"It's too quiet, I say," Maal growled, squinting at the far off fort that crouched dark and brooding on the far hill.
Half obscured by the driving rain the fort looked dark and deserted even from where the group of hard men stood.
"I don't care - Ragil's dead... and Salvaris will be joining him," one of his companions said, indicating at the pile of caravan guards who sat or lay sprawled around the them.
Two days earlier the caravan had been attacked by marauding Phutt plainsmen - arrows and spears striking from among the trees. Most of the traders and their retainers had been cut down in the first clash of combat and many of the others had died of their wounds shortly afterwards.
Maal, had taken over when Ulli had died with an arrow through his throat and led the group free.
With most of his men too hurt to walk Maal had left them nearby and pushed onto the the old Arnian fort with the others - promising to come back with help.
But something was wrong...
Almost and hour later the six of them entered the fort's main gate only to be confronted with a scene from hell itself.
"By the 19 gods - they've been... chewed on!" someone hissed.
Maal could hear one of battle hardened warriors whimpering like a child behind him - his spirit broken by the carnage.
Everywhere around them lay the bloody bodies of the garrison - most hacked at and chopped but all of them had one unifying feature.
"They've taken the heads - it's the deep dwellers - come for us all!" panic quickly set in as the men turned to flee, many of them dropping their weapons until only Maal was left, his short sword clutched tightly in his grip.
After the mens' shouts had faded he heard the first rasp of leather on stone.
Clinging to the shadows they came - first two, then four, six, 10, 15.
He only caught brief glimpses of them - hunched humanoids, none taller than his waist, with gnarled, twisted features and feral eyes.
Bringing his blade up Maal readied himself - only to be suddenly clubbed down from behind.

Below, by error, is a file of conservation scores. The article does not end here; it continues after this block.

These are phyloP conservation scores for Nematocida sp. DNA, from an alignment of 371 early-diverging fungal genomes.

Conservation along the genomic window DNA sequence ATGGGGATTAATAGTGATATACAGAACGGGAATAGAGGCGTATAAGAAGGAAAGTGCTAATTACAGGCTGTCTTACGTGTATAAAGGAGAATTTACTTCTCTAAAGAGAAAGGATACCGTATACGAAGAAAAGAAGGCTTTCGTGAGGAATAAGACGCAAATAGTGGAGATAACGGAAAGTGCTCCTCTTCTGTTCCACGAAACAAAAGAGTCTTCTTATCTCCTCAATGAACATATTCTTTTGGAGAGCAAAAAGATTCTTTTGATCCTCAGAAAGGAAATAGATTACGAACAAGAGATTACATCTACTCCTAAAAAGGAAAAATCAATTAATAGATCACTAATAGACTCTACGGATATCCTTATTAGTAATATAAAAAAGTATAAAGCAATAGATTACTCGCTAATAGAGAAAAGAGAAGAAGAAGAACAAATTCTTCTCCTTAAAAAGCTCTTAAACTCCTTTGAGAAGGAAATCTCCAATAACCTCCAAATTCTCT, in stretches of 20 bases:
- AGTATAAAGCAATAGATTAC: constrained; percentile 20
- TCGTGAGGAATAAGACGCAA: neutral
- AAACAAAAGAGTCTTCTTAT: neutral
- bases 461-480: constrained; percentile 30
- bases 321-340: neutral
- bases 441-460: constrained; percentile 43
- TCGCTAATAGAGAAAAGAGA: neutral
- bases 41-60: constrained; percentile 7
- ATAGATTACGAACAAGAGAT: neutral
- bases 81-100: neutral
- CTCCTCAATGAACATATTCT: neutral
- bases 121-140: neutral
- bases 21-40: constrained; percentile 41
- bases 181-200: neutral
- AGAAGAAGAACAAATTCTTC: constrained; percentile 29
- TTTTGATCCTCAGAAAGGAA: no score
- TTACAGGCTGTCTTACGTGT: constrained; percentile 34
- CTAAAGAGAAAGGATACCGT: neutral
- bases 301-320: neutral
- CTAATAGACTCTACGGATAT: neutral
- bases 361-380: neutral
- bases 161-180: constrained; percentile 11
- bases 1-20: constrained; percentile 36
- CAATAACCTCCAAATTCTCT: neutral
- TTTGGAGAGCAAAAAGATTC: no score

A horrid little creature leap onto his chest a rock clutched in both of its stubby hands.
All of a sudden dozens of them were upon him, pulling and tearing at his clothes, their claws ripping his flesh and their fangs biting.
And then nothing...
These horrid little things live deep beneath the earth in caves and caverns and are occasionally encountered in underground tombs and sunken temples.
Stories often tell of isolated outposts that are overrun by the dwellers who tunnel their way up into the pantries and cellars and kill the inhabitants.
Making things worse are the awful tales of the barbaric rites inflicted on those attacked - the Deep Dwellers tend to eat the bodies but take the heads which they use in dark and twisted services dedicated to their gods.
It's not unknown to come across the bodies of a party of travellers who stopped near a cave - their bodies bitten and chewed but their heads missing.
Only about waist height with, pinched features and stubby, flabby limbs the Dwellers are believed to be creations of the Sorcerer Kings - used as miners and subterranean guards and workers - and look like horribly feral and twisted human dwarfs.
Little is known about the Deep Dweller society - only that they're clan-like and live a nomadic lifestyle deep under the earth.
They do however hate the sunlight and will spend as little time above ground as they can.
The few people who have survived encounters with the creatures claim they use only stone headed tools and weapons and generally go about wearing rags or naked.
Immensely strong, they're slow moving and tend to lope around, monkey-like.
Deep Dwellers emit a high pitched chittering sound that could be some sort of language - no one know for sure. What is know however is that if you encounter one, very soon many, many more will come, summoned by that damned chittering.
Bite: 1d4 (watch those sharp teeth!)
Stone headed club or axe (1d6 -1)
Life blood: 13
Deep Dwellers are always found in large groups - some tomb robbers have told of encountering two or four - but it's more likely you'll come across dozens.